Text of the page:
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Sberbank partners supermarket for fingerprint payments

Sberbank partners supermarket for fingerprint payments

Russia's Sberbank has teamed up with supermarket chain Azbuka Vkusa to let shoppers pay for groceries with their fingerprints.

Once Sberbank customers have registered their biometric data they can leave their wallets and phones at home and pay with their fingers at 20 Azbuka Vkusa stores in Moscow.

Separately, Sberbank says that it has met government requirements to let customers register their biometric data at 20% of its branches.

Russia is asking banks to collect voice and face biometric data for a new Unified Biometric System (UBS) and personal data for a Unified Identification and Authentication System (UIAS).

The data, which is stored in the central bank-run UBS, means that Russians can carry out banking activities, such as account opening, fund transfers and loan applications, through their phones and computers.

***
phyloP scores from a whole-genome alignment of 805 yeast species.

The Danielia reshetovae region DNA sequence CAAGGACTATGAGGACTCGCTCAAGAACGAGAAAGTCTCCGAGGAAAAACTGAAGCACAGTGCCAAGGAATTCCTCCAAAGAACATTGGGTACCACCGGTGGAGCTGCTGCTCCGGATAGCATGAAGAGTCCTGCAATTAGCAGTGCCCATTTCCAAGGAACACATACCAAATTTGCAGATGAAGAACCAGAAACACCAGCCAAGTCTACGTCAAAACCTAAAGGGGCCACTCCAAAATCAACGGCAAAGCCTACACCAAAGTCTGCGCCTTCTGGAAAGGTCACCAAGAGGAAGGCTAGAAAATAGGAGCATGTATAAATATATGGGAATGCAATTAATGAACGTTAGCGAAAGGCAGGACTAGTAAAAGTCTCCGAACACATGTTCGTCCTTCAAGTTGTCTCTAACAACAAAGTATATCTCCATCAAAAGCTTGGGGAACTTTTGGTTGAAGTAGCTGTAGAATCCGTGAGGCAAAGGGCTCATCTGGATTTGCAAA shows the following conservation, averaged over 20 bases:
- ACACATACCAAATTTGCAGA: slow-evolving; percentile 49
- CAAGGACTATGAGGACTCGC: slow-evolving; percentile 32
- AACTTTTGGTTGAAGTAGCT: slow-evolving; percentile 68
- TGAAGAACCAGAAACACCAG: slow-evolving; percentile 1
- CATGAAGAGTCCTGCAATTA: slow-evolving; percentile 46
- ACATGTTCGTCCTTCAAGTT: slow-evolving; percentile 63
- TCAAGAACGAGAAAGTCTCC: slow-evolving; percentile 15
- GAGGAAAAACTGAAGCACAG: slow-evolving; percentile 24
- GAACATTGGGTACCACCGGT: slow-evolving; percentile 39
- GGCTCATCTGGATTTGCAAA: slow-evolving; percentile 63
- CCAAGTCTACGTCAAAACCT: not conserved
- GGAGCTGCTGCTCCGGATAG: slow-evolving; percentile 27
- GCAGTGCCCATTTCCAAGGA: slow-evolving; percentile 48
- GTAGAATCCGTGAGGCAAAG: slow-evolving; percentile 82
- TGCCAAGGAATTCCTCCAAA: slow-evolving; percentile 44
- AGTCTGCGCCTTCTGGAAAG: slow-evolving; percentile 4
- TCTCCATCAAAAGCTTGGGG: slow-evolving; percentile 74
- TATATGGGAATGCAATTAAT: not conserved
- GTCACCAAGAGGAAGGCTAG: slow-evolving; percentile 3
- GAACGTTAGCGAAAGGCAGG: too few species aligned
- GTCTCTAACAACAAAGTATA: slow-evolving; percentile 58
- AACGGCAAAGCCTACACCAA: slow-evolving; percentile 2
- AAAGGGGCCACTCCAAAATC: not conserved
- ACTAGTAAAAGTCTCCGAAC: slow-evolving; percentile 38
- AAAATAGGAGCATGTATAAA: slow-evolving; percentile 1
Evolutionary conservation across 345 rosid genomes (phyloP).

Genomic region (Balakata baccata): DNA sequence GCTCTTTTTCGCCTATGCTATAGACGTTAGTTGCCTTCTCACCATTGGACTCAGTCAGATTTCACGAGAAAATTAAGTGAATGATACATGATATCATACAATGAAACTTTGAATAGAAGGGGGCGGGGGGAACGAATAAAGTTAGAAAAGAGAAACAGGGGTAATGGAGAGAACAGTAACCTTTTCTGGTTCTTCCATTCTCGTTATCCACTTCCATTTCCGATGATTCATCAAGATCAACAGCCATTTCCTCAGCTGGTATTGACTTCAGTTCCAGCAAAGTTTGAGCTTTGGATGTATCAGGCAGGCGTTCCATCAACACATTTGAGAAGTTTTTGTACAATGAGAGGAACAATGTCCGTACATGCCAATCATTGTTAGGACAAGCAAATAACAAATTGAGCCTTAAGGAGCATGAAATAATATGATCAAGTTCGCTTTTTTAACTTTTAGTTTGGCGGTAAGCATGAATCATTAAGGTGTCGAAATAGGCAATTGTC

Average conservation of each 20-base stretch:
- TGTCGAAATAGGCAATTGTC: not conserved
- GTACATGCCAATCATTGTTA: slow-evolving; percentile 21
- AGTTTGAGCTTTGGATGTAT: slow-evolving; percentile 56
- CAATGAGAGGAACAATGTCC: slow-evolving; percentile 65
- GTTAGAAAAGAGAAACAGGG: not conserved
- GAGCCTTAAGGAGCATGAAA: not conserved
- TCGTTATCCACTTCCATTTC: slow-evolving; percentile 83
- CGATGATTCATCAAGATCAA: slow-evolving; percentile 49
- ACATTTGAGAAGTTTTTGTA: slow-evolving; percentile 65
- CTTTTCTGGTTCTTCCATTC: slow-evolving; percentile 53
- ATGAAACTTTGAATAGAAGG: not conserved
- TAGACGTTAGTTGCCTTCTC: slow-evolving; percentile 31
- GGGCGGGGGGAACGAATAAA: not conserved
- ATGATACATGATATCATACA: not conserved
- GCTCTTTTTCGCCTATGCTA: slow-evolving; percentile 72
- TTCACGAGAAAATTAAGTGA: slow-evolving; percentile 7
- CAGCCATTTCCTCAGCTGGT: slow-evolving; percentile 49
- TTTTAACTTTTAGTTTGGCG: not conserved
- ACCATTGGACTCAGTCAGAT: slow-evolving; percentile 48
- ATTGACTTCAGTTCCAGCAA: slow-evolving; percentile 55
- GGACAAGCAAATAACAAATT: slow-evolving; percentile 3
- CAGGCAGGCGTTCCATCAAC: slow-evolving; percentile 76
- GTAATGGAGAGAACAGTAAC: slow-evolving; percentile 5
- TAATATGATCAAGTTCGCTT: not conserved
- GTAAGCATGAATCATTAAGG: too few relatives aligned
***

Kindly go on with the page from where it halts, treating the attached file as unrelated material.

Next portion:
Banks were told to ensure that customers could register for the service at 20% of their branches by the beginning of this year, rising to 60% by June.

Comments: (2)

A Finextra member
A Finextra member 16 January, 2019, 12:461 like 1 like

When 2019 feels like 2002 - thats when PayByTouch tried this - it failed miserably - hopefully this one will have more success.

It would have been better to have supported openloop biometrics rather than closed trial with limited large merchants.

Ketharaman Swaminathan
Ketharaman Swaminathan - GTM360 Marketing Solutions - Pune 16 January, 2019, 17:54Be the first to give this comment the thumbs up 0 likes

More recently, the Indian Aadhaar Enabled Payment System - very similar to PayByTouch - seemed very promising. Until the Supreme Court outlawed the use of Aadhaar biometrics for anything other than its original charter around benefit payments. IMO, these account-linked payment methods offer payers no compelling reason to switch from credit cards, which offer many benefits like rewards, and are likely to succeed only in markets where credit card penetration is quite low e.g. India.